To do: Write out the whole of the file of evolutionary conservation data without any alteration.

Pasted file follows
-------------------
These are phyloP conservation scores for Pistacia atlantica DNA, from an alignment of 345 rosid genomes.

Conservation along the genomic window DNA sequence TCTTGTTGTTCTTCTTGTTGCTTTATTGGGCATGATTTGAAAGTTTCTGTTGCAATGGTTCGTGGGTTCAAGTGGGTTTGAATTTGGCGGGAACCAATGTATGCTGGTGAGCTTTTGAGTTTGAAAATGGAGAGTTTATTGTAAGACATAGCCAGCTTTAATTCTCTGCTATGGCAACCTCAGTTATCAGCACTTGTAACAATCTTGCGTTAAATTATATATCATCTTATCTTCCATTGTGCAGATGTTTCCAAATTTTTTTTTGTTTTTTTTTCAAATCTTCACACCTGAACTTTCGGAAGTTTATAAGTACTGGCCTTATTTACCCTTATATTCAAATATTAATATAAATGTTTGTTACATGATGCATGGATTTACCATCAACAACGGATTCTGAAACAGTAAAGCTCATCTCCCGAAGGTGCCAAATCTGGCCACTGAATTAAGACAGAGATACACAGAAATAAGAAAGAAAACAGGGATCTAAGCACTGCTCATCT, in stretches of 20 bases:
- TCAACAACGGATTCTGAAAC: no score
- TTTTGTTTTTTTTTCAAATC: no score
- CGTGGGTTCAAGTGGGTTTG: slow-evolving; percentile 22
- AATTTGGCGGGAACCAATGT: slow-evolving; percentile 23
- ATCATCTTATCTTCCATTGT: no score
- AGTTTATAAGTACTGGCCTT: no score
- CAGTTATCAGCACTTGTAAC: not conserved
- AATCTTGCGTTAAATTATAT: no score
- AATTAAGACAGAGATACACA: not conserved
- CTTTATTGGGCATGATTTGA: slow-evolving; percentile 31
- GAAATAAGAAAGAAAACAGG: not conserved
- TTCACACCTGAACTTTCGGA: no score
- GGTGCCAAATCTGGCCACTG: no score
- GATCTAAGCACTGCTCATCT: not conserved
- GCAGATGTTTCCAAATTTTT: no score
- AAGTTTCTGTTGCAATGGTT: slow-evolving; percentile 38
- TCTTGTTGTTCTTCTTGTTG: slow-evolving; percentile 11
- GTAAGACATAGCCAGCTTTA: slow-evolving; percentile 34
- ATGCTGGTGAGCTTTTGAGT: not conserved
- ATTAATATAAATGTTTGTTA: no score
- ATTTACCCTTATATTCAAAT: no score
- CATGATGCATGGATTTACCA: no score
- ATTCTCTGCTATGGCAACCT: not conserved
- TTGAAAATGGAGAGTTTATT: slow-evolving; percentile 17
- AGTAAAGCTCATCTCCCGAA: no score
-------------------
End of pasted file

These are phyloP conservation scores for Pistacia atlantica DNA, from an alignment of 345 rosid genomes.

Conservation along the genomic window DNA sequence TCTTGTTGTTCTTCTTGTTGCTTTATTGGGCATGATTTGAAAGTTTCTGTTGCAATGGTTCGTGGGTTCAAGTGGGTTTGAATTTGGCGGGAACCAATGTATGCTGGTGAGCTTTTGAGTTTGAAAATGGAGAGTTTATTGTAAGACATAGCCAGCTTTAATTCTCTGCTATGGCAACCTCAGTTATCAGCACTTGTAACAATCTTGCGTTAAATTATATATCATCTTATCTTCCATTGTGCAGATGTTTCCAAATTTTTTTTTGTTTTTTTTTCAAATCTTCACACCTGAACTTTCGGAAGTTTATAAGTACTGGCCTTATTTACCCTTATATTCAAATATTAATATAAATGTTTGTTACATGATGCATGGATTTACCATCAACAACGGATTCTGAAACAGTAAAGCTCATCTCCCGAAGGTGCCAAATCTGGCCACTGAATTAAGACAGAGATACACAGAAATAAGAAAGAAAACAGGGATCTAAGCACTGCTCATCT, in stretches of 20 bases:
- TCAACAACGGATTCTGAAAC: no score
- TTTTGTTTTTTTTTCAAATC: no score
- CGTGGGTTCAAGTGGGTTTG: slow-evolving; percentile 22
- AATTTGGCGGGAACCAATGT: slow-evolving; percentile 23
- ATCATCTTATCTTCCATTGT: no score
- AGTTTATAAGTACTGGCCTT: no score
- CAGTTATCAGCACTTGTAAC: not conserved
- AATCTTGCGTTAAATTATAT: no score
- AATTAAGACAGAGATACACA: not conserved
- CTTTATTGGGCATGATTTGA: slow-evolving; percentile 31
- GAAATAAGAAAGAAAACAGG: not conserved
- TTCACACCTGAACTTTCGGA: no score
- GGTGCCAAATCTGGCCACTG: no score
- GATCTAAGCACTGCTCATCT: not conserved
- GCAGATGTTTCCAAATTTTT: no score
- AAGTTTCTGTTGCAATGGTT: slow-evolving; percentile 38
- TCTTGTTGTTCTTCTTGTTG: slow-evolving; percentile 11
- GTAAGACATAGCCAGCTTTA: slow-evolving; percentile 34
- ATGCTGGTGAGCTTTTGAGT: not conserved
- ATTAATATAAATGTTTGTTA: no score
- ATTTACCCTTATATTCAAAT: no score
- CATGATGCATGGATTTACCA: no score
- ATTCTCTGCTATGGCAACCT: not conserved
- TTGAAAATGGAGAGTTTATT: slow-evolving; percentile 17
- AGTAAAGCTCATCTCCCGAA: no score